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Federal Budget Cuts Hurt Low-Income Residents Who Need Housing Vouchers

Spending reductions worsen squeeze for those who need help to pay New Jersey’s high rents

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Housing advocates are urging Congress to restore housing vouchers to their pre-sequestration levels to reduce waiting lists and help more New Jerseyans afford a decent place to live.

The automatic federal budget cuts that took effect in 2013 led to a loss of almost 1,600 Housing Choice Vouchers in the state, according to Kate Kelly of Monarch Housing Associates. These vouchers are the primary form of federal housing assistance, allowing low-income families, seniors and others to pay for housing that they find in the private market. More than three-quarters of the state's 79 public housing authorities lost vouchers due to sequestration.

"Lack of affordable housing, rising rents and falling incomes have made it more and more difficult for many New Jerseyans, including working families with children, seniors and veterans, to keep a roof over their heads," she said. "This has been exacerbated by cuts to the federal budget that have reduced the number of Housing Choice Vouchers available to local communities in New Jersey, causing long waiting lists for housing assistance to grow even longer."

The vouchers are critical to keeping New Jersey families in decent homes. In the second quarter of this year, 64,674 families used vouchers for their housing. That was lower than the high of 65,362 at the end of 2013. Nationally, more than 100,000 vouchers were lost due to the automatic sequestration cuts.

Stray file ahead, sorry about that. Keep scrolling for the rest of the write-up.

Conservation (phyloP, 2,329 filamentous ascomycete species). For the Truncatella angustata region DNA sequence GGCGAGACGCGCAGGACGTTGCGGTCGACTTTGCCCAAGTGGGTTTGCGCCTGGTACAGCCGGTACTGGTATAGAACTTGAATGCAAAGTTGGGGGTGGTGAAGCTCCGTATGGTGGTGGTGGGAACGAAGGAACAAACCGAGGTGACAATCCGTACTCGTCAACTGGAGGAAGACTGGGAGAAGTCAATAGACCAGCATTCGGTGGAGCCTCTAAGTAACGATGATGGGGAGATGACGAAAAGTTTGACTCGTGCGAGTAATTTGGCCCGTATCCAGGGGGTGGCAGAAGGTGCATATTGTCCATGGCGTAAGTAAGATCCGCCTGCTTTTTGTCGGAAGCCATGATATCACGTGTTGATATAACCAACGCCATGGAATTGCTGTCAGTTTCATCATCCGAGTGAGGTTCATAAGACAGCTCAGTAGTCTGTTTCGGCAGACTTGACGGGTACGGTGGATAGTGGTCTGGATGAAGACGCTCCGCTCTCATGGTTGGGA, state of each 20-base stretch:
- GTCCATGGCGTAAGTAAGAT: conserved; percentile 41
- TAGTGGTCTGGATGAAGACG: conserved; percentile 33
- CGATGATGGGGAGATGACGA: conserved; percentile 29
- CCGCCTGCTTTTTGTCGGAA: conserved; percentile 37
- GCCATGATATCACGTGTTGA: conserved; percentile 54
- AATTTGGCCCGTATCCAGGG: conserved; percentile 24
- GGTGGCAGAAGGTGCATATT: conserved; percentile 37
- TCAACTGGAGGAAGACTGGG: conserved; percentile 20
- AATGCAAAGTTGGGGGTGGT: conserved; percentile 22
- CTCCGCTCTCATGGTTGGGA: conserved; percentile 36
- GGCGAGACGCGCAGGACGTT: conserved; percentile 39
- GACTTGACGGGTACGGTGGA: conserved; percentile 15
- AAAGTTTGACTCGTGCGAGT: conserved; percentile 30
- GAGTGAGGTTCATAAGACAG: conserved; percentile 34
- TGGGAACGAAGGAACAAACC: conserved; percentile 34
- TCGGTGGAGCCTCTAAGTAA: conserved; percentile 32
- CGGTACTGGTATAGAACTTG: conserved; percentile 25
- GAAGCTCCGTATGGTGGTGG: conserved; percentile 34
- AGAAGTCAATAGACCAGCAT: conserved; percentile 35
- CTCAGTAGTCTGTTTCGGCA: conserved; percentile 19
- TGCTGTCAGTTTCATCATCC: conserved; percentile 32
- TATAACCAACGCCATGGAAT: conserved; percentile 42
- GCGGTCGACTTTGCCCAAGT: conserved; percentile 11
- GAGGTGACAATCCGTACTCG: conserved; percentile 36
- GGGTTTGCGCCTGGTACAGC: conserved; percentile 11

Michael Dunlop was able to move into an apartment in Blackwood in Camden County last September after getting a voucher and says it has helped improve his health -- he suffers from sarcoidosis -- and his outlook.

"I had been homeless off and on since 2008," said Dunlop, who had spent time in a hotel and in an apartment he could barely afford on his monthly welfare check over the last six years. "This takes away all the headaches. I appreciate the voucher. I'm focusing on connecting all the dots and making this apartment home."

Valarie Fox, who was also homeless at one time, only got a voucher in her retirement.

"I knew for me to be able to stop working I would have to have some help with housing," said Fox, who has schizophrenia that she said is well-controlled by medication. "Without a voucher, there is no way I would be able to retire ... In the early '80s I was homeless. Getting permanent housing made me feel very much stronger mentally. It gave me dignity."

The budget deal unveiled by Congress earlier this week includes $35.6 billion for U.S. Housing and Urban Development programs, about $90 million less than the 2014 fiscal year.

"The good news is that finalizing FY15 funding levels will bring certainty to housing assistance providers across the country," said Sheila Crowley, president of the National Low Income Housing Coalition. "The bad news is that the funding levels for HUD programs do not provide the resources needed to even maintain the current level of service, let alone make progress on meeting the nation’s affordable housing needs ... Low-income Americans who need affordable and decent homes will suffer through another year of funding constraints."

She called on Congress to stop expected sequester cuts in the 2016 fiscal year "and restore housing programs to healthy funding levels."

"If funding is not restored, thousands more will lose assistance in years to come, deepening homelessness and hardship," said Kelly.

Not surprisingly, the state's largest city -- Newark -- had the largest voucher program. With one of the lowest median household incomes in the state, Newark had nearly 5,000 families using vouchers for housing. The state Department of Community Affairs got the most vouchers, to help almost 21,000 families across the state.

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